A Norwegian study, which looked closely at a focus of contamination, looked at the symptoms that were felt by vaccinated people. However, this research affirms that the Omicron variant has a capacity for “high transmissibility” including in vaccinated people.
In Oslo (Norway), a laboratory relied on a Christmas party, organized by a works council, to closely study the symptoms associated with the Omicron variant, particularly in vaccinated people. Flashback: on November 26, in the Norwegian capital, several dozen employees gathered in a restaurant for the end-of-year festivities. One of the participants, tested positive for Covid-19, infects his colleagues. We will learn later that the employee, back from South Africa two days before the party, was infected with the Omicron variant, which is particularly contagious.
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The participants were eventually contacted by the Norwegian Institute of Public Health (NIPH). In a study published on the website Eurosurveillance, the researchers say that 99% of the 111 people surveyed received two injections of the vaccine that uses messenger RNA technology. The scientists took a close interest in the symptoms described by the patients questioned. 81 of them said they had experienced symptoms. Cough (for 83% of respondents), runny nose (78%), fatigue (74%), sore throat (72%), headache (68%) and fever (54%). Only 12% of those questioned claim to have felt a loss of smell and 33% a loss of appetite. 23% of people questioned indicated that they had felt a loss of taste.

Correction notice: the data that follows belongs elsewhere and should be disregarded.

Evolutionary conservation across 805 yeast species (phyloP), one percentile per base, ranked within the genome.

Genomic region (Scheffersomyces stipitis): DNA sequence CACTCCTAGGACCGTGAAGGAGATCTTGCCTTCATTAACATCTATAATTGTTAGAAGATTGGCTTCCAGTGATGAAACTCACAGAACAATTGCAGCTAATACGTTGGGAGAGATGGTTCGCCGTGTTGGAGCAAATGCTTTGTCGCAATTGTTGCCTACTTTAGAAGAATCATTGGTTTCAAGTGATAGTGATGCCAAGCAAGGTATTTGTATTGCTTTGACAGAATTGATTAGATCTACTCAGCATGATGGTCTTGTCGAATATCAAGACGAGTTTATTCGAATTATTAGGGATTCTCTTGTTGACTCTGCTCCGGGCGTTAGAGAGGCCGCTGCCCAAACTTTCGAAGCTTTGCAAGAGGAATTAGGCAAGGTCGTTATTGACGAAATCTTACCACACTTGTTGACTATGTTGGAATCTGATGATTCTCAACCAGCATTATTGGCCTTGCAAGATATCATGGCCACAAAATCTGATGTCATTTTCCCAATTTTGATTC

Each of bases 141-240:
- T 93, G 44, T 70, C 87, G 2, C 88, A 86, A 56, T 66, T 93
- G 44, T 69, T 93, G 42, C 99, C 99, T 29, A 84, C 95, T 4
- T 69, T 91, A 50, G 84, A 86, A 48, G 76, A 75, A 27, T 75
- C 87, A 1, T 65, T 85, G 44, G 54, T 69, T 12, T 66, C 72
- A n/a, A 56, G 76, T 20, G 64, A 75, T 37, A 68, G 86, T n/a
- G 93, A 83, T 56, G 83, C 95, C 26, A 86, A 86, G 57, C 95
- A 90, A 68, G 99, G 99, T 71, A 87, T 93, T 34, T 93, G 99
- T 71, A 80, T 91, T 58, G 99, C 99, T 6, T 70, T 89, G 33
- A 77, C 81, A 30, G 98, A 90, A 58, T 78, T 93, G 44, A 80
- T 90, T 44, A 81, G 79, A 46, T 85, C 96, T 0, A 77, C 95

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The NIPH calls this investigative work a “preliminary study”: the results that have been exposed in this study should be taken with caution. The researchers say, however, that it reaffirms the idea of ”high transmissibility” of the Omicron variant “even in vaccinated people”. The NIPH hypothesizes that vaccination would have made it possible to “reduce the risks of serious forms of the disease”: “none of the patients questioned was hospitalized, at least until December 13”, i.e. nearly 15 days after the first proven cases of Covid-19.